In the past week, the Bikur Holim hospital in Jerusalem has turned away at least three Eritrean asylum seekers, according to a report in Maariv (Hebrew).
After experiencing severe stomach pains, Nestah Ibrahim, a 21-year-old Eritrean woman who arrived in Israeli legally, was transported to Jerusalem’s Bikur Holim by ambulance. There, hospital workers asked her if she had money to pay for the visit. When she told them she did not, they told her to go somewhere else.
Speaking to Maariv, Ibrahim says,
I tried to explain to them that I’m new here, that I don’t have status and rights but they weren’t convinced and they told me: "Go to a different hospital." I asked them to at least give me pills to make the pain go away but they did not agree to give them to me.
Earlier this month, Ynet reported that a Tel Aviv hospital, Sourasky Medical Center, will limit admissions of and ban visits by African asylum seekers "out of concern for the spread of infectious diseases to other patients."
While a number of African patients have been found to have tuberculosis, the plans put forth by Sourasky’s Director General, Gabi Barbash, will separate African and Israeli women in the maternity ward even if the former have been found to be free of infectious diseases. African and Israeli babies will also be separated.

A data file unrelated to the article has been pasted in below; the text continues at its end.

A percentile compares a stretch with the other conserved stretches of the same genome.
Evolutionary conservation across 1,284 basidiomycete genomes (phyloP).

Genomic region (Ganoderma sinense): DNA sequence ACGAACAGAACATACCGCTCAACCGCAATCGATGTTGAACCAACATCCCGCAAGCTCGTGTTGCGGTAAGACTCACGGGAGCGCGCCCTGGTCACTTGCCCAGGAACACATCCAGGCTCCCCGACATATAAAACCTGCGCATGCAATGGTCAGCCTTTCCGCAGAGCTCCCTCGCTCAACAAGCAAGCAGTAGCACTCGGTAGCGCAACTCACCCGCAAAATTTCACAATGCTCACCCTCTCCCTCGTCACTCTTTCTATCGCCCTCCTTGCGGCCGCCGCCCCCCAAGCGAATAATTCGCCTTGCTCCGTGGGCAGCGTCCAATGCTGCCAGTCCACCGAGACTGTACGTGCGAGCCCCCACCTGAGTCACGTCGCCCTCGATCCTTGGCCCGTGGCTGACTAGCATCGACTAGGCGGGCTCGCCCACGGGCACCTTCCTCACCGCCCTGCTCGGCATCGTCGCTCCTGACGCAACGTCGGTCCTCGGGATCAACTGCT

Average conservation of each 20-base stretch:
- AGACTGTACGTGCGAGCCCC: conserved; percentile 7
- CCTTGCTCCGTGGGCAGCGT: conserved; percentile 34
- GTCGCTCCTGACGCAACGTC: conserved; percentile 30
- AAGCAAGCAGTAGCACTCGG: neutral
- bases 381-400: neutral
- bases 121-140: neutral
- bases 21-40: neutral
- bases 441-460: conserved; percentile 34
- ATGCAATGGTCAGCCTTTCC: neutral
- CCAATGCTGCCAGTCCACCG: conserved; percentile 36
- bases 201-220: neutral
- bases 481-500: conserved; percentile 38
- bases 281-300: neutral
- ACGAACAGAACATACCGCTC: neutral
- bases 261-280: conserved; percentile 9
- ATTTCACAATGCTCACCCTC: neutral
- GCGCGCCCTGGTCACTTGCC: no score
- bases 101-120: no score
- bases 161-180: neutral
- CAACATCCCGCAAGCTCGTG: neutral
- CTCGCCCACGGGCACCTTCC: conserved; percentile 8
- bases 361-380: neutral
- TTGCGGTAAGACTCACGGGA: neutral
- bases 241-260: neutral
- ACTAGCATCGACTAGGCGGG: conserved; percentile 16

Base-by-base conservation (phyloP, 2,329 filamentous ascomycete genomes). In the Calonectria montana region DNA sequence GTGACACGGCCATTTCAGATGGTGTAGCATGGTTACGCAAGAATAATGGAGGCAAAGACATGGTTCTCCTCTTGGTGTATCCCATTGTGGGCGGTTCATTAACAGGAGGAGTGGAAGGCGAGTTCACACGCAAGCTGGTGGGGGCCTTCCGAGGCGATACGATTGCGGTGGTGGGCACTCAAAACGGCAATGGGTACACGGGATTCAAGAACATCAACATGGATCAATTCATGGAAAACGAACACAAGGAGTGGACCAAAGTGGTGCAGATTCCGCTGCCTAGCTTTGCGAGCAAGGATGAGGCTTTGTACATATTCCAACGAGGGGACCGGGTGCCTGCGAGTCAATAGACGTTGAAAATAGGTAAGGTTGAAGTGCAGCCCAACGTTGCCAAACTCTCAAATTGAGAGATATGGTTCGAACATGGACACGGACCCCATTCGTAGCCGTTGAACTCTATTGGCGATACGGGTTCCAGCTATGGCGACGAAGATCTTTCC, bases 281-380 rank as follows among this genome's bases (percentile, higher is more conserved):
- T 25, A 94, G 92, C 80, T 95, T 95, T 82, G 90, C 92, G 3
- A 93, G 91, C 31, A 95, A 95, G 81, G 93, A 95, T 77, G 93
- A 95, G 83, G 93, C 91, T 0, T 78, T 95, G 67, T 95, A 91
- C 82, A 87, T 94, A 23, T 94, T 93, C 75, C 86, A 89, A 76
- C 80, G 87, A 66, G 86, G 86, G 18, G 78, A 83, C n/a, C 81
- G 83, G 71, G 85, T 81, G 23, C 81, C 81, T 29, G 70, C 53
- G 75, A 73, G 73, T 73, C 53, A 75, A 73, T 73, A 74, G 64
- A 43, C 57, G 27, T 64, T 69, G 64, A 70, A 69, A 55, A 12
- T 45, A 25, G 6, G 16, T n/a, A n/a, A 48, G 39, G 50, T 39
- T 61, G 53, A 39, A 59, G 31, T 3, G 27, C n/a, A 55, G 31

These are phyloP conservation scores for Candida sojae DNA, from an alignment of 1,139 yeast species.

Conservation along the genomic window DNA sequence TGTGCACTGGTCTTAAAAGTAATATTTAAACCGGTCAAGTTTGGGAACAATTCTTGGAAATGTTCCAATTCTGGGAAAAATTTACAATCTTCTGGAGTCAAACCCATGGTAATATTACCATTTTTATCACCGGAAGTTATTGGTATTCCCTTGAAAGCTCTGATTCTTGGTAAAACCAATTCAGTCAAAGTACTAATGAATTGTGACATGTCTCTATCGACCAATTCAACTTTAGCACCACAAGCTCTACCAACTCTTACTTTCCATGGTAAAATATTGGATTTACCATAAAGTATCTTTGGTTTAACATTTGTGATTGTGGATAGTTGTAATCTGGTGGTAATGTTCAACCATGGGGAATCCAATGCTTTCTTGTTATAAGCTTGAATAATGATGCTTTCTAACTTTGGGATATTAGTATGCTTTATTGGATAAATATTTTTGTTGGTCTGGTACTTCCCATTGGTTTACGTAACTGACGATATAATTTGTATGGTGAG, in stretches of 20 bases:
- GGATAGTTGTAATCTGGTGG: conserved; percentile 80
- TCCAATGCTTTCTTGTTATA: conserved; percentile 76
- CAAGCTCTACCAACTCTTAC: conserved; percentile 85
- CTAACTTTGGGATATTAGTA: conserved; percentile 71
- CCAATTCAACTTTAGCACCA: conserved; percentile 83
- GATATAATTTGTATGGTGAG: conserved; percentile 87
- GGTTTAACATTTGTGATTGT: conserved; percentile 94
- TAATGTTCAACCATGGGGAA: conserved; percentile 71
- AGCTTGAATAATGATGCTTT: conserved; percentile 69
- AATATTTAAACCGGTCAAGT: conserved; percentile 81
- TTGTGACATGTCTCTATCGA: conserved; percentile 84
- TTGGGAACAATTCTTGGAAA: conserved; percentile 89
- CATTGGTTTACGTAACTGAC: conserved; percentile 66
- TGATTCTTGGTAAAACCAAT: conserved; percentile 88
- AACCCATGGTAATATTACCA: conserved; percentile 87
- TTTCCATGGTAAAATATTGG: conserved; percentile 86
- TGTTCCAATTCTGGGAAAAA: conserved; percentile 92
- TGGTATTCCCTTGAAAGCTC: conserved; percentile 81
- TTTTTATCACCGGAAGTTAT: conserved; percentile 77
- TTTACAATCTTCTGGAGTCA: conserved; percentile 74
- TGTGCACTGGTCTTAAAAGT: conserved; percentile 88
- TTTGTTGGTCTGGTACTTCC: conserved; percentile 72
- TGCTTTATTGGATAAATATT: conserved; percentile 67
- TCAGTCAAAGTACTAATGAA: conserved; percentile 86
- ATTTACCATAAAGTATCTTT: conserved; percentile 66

Israeli doctors responded by condemning what they called "patient care apartheid."
The Ministry of Health also slammed the move, calling it "racist."
Following the outcry, Sourasky Medical Center eased the restrictions.
The phenomenon of refusing or limiting African patients is not new. In early 2011, for example, an Eilat doctor refused to care for a pregnant African woman, telling her that he does not tend to Sudanese. In late 2010, an Eritrean man who had been attacked on the street by an Israeli man in Ashkelon was turned away from a local hospital even though he was bleeding.